FMD control concerns

Foot-and-mouth control concerns


Sheep
Michael Blake, Bally Glunin Park, Hamilton, Vic.

Michael Blake, Bally Glunin Park, Hamilton, Vic.

Aa

An incorrect diagnosis of Brucellosis crippled Michael Blake’s Galloway stud herd in 1997, and put a fire in his belly to improve the country’s biosecurity standards that has burned for 30 years.

Aa

AN incorrect diagnosis of Brucellosis crippled Michael Blake’s Galloway stud herd in 1982, and put a fire in his belly to improve the country’s biosecurity standards that has burned for 30 years.

“It was a wrongful diagnosis, it was administered by an aggressive stock inspector and the proper biosecurity protocols weren’t being implemented,” Mr Blake said.

“Our Galloway stud never recovered.

“The people that had the knowledge didn’t have enough knowledge.”

The financially shocking biosecurity response triggered an obsession for Mr Blake, of Bally Glunin Park, in Victoria’s Western District, who is Australia’s first biosecurity farmer of the year.

He has set his sights on improving the country’s ability to identify and respond to foot-and-mouth disease after recently returning from FMD training in Kathmandu, Nepal – a country where FMD is endemic. 

 “It is not ‘if’ we have an outbreak of FMD but ‘when’ we have an outbreak,” Mr Blake said.

The training program, KTC 20, is funded by Department of Agriculture, WoolProducers Australia, European Union and United Nations, aimed to train people strategically placed around Australia to help identify and coordinate control of FMD, and eradicate the disease.

FMD is by far the most significant biosecurity threat to Australia’s livestock industries, according to researcher Michael Blake. A man sprays disinfectant over dead sheep in the United Kingdom in 2001, where a breakout led to the army destroying thousands of sheep. Photo: Jeff J Mitchell

FMD is by far the most significant biosecurity threat to Australia’s livestock industries, according to researcher Michael Blake. A man sprays disinfectant over dead sheep in the United Kingdom in 2001, where a breakout led to the army destroying thousands of sheep. Photo: Jeff J Mitchell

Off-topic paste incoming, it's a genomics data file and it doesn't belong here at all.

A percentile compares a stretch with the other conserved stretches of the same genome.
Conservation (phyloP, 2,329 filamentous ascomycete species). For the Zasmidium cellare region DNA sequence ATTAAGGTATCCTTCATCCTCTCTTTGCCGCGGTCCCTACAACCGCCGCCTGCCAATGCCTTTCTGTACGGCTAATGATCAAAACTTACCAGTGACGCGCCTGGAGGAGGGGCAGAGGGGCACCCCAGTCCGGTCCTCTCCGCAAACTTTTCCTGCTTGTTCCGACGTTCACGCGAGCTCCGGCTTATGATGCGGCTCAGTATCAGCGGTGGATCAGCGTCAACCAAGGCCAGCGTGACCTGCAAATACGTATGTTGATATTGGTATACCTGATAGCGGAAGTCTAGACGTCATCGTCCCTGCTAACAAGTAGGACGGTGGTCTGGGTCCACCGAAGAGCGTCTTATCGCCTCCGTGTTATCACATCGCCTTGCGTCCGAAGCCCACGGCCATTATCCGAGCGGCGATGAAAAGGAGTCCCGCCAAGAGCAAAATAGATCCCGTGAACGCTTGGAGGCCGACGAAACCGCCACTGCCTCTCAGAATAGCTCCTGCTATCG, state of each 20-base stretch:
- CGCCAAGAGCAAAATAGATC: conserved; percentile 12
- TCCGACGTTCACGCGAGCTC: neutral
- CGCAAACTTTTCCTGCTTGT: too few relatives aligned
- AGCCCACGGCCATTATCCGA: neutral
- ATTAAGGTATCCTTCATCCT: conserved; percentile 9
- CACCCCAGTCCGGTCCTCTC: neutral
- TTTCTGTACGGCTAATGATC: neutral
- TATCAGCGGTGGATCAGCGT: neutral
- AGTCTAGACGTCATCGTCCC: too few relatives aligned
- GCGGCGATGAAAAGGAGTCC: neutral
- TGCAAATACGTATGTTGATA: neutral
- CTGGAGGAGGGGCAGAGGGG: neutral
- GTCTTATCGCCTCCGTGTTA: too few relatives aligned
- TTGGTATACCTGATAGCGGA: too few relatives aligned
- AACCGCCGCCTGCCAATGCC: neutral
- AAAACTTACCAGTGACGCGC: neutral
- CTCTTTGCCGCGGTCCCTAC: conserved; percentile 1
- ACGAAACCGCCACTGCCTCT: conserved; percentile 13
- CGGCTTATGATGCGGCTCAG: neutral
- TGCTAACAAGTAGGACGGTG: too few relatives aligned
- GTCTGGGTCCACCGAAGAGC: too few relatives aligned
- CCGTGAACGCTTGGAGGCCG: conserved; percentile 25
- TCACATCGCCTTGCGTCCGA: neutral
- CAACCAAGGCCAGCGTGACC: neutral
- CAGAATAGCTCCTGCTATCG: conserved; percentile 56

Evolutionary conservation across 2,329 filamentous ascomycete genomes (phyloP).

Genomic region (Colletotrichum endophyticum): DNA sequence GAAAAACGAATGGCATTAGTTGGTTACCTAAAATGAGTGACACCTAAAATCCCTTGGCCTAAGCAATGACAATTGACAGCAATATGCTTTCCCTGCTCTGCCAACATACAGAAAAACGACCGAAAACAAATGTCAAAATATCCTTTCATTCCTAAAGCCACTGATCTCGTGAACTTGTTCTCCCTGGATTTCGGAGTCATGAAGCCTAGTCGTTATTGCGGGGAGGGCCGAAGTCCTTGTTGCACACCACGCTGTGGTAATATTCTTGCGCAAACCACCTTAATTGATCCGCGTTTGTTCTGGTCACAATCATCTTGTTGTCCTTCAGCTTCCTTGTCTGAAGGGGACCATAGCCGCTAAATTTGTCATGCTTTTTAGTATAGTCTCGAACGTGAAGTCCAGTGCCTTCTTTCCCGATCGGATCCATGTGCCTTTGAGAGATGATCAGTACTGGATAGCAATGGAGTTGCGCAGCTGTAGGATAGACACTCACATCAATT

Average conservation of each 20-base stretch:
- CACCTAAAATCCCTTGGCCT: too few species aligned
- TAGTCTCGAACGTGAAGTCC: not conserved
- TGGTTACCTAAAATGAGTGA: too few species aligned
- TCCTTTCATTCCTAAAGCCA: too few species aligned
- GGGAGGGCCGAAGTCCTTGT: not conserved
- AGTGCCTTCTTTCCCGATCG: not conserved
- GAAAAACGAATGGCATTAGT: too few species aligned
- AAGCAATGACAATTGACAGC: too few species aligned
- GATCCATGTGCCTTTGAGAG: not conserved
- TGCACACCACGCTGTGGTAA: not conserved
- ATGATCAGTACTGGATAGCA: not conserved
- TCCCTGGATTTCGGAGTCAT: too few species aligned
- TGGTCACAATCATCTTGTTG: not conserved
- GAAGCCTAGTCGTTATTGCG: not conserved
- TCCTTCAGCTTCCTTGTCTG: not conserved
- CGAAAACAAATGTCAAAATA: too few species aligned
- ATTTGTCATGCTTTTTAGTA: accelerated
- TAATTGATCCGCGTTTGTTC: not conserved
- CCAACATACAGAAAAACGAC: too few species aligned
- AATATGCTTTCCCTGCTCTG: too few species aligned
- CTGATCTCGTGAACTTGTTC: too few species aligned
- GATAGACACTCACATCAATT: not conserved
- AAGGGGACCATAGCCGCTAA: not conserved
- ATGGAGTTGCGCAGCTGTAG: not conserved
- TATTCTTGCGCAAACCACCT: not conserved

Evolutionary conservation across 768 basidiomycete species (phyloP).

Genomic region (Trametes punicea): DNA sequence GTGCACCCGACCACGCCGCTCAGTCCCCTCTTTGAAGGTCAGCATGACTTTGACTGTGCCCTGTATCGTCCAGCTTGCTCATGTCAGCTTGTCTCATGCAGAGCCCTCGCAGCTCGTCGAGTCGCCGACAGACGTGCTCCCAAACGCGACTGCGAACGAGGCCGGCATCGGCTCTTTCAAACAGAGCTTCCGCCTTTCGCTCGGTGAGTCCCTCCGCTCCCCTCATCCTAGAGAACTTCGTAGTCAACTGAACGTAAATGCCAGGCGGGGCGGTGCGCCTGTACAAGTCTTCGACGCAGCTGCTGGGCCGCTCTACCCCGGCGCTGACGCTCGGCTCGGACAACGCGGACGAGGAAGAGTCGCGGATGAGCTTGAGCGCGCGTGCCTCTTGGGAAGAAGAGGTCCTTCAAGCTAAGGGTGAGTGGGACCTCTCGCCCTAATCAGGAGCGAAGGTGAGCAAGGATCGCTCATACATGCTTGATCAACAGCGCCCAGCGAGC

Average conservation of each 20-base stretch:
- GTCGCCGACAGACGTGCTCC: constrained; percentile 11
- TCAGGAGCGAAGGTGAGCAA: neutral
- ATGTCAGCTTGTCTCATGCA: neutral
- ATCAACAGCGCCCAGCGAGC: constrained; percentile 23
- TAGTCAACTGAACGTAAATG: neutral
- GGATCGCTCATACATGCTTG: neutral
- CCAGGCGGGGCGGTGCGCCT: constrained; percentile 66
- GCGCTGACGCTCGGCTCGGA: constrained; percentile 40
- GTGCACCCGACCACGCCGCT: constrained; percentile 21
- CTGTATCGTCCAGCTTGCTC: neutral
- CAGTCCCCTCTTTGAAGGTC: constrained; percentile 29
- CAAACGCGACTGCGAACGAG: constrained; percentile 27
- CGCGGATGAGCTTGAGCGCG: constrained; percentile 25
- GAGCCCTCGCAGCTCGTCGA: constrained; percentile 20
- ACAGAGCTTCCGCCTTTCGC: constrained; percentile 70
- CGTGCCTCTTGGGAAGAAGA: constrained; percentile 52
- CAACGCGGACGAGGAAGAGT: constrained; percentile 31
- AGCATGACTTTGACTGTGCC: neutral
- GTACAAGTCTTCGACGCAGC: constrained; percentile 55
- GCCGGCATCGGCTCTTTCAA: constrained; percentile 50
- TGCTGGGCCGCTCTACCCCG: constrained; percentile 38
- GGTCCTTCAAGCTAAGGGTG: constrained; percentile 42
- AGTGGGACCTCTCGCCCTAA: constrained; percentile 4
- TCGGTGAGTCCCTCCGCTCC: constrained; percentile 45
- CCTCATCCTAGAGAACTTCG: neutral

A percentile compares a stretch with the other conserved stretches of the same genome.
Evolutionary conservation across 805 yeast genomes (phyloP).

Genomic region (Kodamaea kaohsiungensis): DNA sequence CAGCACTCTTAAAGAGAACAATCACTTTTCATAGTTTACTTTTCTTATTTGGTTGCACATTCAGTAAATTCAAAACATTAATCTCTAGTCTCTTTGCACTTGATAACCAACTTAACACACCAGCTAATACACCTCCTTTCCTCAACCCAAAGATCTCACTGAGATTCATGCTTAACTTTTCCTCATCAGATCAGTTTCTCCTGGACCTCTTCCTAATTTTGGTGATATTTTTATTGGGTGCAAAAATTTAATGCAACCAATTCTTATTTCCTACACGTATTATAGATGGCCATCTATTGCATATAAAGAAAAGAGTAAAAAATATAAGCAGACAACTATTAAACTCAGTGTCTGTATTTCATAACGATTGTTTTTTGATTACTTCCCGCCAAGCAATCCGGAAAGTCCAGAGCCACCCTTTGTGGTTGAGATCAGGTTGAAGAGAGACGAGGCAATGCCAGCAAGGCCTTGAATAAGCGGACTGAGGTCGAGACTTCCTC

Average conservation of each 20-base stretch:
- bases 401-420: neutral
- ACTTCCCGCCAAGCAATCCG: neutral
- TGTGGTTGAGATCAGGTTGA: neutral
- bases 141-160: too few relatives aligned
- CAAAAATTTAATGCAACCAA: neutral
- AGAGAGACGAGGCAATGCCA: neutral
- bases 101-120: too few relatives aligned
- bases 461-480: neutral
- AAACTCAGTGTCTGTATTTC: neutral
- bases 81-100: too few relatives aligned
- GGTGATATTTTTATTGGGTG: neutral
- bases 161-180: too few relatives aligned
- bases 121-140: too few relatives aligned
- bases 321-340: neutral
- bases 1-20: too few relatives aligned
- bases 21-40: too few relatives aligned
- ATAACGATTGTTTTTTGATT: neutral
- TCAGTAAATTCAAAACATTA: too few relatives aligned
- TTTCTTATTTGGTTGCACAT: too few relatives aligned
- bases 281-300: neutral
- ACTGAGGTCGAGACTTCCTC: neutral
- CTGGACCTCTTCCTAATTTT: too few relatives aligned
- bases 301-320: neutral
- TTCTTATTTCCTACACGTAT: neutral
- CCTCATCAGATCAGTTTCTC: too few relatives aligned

During the Nepal trip, attendees visited farms to identify animals with the disease, estimate when the outbreak occurred on the property and tracked the animal’s movements prior to and post contamination.

“Our field work included collecting information on demographics from infected farms and neighbours, identify the number of livestock contaminated and look at cultural events as sources of introduction,” he said.

“We then reviewed the financial losses of farmers from lost production, death of animals and question the farmers on their knowledge of the disease.”

What was identified was FMD contaminated sheep, and entered Nepal from India and spread throughout the Kathmandu region during a religious festival.

However, it was when Mr Blake returned from the study trip his FMD work really began.

“I’m concerned with the lack of attention through customs, without a flag on my return I could easily have walked through without decontamination,” he said.

“My body was a source of spreading FMD for seven days after the field trips.”

He has since made a recommendation to the Department of Agriculture to include a clause on the entry immigration card asking visitors if they had walked through specific areas, such as endemic FMD countries.

“Since my return I have spoken to five walkers who had recently returned from walking through Nepal and none had their footwear decontaminated at customs,” Mr Blake said.

Veterinarian Phillip Brown checks sheep for signs of FMD. Photo: Dean Treml

Veterinarian Phillip Brown checks sheep for signs of FMD. Photo: Dean Treml

His trip coincided with the release of a damning report which revealed Australia’s sheep industry would struggle to respond to a potential exotic outbreak.

Animal Health Australia Sheepcatcher II report, which reviewed a trial which tracked 60 sheep and goats, revealed only 77 per cent could be back-traced to a property using the National Livestock Identification System database, and only 40pc to their subsequent movements, such as saleyards and abattoirs.

Australian Bureau of Agricultural and Resource Economics and Sciences, in 2011, estimated a large 12 month outbreak of FMD would cost $16 billion.

“Australia could not handle an FMD outbreak because of the slow tracking process,” Mr Blake said.

“If it could not be isolated and zoned, FMD could shut exports down.

“Introduction of foot and mouth disease into Australia is an ever present risk.

“The most probably introduction would occur through peoples lack of knowledge - I’m quite terrified of contamination in Australia.”

Aa

From the front page

Sponsored by